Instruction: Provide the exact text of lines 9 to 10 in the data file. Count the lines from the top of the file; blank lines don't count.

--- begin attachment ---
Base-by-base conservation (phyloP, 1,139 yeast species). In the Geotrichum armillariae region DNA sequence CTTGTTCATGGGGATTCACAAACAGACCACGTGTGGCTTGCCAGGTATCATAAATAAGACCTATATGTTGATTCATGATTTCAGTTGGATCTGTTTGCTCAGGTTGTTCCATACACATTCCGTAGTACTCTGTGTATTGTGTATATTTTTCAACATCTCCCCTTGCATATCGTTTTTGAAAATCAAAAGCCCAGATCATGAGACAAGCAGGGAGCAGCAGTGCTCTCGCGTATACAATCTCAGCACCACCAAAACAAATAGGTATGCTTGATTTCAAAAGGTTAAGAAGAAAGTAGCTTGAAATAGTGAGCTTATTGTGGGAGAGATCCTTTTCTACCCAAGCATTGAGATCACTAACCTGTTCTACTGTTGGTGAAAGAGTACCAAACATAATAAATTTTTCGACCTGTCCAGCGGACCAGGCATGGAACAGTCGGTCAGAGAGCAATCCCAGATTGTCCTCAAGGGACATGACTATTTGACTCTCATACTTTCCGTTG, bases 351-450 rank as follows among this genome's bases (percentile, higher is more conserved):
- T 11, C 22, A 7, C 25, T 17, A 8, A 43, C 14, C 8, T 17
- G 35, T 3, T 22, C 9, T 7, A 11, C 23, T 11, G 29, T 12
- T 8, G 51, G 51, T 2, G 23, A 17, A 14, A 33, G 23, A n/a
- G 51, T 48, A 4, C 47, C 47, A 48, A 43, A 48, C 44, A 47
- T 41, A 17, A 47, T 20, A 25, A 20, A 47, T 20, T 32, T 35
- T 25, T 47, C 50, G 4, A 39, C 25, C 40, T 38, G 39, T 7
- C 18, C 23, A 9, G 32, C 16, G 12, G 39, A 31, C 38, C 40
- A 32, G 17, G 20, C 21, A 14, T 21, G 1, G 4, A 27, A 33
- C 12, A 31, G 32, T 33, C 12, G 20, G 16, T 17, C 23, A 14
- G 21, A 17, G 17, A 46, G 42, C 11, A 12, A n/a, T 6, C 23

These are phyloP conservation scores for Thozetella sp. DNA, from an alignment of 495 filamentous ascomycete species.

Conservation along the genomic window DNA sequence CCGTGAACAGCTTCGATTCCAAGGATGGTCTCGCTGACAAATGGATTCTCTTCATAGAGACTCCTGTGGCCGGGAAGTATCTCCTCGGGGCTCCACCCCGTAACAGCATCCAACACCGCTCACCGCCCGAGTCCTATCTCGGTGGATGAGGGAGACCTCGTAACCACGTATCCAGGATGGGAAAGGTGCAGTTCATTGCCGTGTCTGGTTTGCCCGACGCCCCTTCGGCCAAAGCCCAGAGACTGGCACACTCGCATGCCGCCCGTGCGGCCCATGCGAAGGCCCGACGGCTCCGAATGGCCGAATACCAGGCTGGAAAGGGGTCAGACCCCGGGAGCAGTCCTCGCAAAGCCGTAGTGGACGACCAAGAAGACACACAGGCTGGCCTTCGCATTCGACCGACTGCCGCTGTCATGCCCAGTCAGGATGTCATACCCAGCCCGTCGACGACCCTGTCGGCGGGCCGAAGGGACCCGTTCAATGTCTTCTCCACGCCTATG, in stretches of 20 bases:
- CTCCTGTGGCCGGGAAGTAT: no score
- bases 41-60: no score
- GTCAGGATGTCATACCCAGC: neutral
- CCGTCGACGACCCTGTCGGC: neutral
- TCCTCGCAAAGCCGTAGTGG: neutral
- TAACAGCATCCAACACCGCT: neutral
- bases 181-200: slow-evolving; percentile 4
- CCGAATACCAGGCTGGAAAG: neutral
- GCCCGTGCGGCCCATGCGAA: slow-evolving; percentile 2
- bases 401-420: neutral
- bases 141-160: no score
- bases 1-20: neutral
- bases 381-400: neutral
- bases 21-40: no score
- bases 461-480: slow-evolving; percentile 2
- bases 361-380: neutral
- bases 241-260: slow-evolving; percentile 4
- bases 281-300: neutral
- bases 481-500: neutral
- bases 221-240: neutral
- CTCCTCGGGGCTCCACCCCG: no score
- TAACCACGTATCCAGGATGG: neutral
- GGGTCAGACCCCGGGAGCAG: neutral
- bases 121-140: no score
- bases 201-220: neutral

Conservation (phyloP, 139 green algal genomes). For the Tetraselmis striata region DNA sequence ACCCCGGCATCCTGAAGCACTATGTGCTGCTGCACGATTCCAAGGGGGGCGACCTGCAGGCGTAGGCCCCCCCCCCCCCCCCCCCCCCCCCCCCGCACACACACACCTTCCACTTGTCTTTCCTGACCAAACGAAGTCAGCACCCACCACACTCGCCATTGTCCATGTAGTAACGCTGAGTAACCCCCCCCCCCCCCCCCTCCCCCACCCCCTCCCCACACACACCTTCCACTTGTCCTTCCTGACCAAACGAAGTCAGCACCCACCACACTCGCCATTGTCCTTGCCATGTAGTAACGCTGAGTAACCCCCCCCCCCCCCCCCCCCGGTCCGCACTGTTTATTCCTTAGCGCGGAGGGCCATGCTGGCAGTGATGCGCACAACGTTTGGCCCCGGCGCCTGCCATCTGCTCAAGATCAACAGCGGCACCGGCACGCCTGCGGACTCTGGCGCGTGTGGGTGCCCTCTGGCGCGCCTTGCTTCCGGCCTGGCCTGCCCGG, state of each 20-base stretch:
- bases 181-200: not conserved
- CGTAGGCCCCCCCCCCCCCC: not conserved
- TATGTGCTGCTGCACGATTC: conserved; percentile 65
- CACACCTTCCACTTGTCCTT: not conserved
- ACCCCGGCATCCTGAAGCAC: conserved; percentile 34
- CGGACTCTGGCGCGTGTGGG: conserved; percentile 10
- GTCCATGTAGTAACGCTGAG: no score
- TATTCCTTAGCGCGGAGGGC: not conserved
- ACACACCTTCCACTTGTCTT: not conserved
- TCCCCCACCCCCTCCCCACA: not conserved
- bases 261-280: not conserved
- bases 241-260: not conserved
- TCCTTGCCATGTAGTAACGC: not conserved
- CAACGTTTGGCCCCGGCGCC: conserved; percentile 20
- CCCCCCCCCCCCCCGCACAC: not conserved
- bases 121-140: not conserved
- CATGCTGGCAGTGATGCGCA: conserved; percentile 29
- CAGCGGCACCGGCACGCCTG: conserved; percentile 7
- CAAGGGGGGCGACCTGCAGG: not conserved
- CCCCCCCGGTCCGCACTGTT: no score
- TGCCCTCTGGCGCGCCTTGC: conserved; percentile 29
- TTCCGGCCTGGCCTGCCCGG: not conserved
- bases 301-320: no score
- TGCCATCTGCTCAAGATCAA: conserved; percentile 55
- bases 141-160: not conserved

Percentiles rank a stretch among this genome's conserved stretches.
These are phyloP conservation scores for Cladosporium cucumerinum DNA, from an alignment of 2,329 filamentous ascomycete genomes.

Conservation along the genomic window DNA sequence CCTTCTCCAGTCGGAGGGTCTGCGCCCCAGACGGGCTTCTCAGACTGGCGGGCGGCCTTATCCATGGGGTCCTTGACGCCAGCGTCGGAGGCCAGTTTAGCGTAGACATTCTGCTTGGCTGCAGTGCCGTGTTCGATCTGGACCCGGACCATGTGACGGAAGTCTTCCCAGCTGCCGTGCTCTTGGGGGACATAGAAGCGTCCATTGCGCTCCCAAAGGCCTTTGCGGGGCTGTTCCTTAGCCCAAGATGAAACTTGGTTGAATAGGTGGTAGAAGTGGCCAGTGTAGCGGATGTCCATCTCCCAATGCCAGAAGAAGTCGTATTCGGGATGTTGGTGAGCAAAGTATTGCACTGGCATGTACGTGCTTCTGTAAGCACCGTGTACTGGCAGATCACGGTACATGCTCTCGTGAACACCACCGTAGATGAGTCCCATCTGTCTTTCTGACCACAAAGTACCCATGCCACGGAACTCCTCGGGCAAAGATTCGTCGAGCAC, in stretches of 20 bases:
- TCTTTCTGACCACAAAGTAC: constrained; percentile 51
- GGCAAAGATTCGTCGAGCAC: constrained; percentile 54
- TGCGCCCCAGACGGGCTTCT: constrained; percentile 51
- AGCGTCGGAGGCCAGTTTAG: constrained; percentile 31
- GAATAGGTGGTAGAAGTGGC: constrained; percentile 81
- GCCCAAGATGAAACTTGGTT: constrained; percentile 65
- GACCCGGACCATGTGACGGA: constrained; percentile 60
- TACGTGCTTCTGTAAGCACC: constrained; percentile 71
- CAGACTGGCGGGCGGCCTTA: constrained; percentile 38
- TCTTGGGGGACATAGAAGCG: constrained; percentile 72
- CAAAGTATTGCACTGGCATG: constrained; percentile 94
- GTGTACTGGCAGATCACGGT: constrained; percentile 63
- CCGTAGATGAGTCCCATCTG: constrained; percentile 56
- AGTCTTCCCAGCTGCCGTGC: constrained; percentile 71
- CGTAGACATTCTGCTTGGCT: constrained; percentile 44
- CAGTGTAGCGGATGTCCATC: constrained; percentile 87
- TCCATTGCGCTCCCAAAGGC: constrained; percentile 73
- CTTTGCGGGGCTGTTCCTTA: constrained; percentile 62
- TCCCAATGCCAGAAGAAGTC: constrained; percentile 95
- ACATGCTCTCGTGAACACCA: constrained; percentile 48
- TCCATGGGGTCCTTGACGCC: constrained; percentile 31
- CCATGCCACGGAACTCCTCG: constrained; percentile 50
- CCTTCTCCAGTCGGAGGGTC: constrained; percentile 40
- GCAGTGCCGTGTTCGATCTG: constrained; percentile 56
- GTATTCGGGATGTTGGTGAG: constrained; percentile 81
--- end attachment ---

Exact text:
- A 32, G 17, G 20, C 21, A 14, T 21, G 1, G 4, A 27, A 33
- C 12, A 31, G 32, T 33, C 12, G 20, G 16, T 17, C 23, A 14